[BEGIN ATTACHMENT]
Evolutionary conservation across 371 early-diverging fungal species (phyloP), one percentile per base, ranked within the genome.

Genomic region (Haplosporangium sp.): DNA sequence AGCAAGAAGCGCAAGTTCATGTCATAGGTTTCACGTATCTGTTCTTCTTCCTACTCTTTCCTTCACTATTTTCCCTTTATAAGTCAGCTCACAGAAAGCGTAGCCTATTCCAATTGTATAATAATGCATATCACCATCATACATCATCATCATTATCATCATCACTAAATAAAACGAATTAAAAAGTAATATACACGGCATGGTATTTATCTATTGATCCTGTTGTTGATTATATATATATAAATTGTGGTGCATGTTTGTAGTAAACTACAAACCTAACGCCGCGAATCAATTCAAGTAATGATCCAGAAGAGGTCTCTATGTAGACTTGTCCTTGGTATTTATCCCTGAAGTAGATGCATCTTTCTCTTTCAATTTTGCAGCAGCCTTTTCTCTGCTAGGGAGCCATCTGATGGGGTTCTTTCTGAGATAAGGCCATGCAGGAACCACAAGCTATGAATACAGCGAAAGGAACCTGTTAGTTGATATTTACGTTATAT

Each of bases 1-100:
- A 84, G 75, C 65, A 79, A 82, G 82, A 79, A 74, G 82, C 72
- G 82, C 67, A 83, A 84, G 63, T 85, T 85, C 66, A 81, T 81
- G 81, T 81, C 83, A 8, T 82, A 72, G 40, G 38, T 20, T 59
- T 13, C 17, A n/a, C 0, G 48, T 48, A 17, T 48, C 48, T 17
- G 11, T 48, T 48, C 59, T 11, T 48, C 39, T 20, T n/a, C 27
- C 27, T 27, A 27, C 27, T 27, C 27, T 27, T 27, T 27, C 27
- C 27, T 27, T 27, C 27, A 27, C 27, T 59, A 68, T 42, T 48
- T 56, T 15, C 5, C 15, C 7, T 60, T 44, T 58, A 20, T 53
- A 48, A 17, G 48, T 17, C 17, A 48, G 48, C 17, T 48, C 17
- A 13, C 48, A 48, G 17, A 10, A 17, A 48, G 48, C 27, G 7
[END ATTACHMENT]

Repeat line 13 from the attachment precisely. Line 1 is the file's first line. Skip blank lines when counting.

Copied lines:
- A 13, C 48, A 48, G 17, A 10, A 17, A 48, G 48, C 27, G 7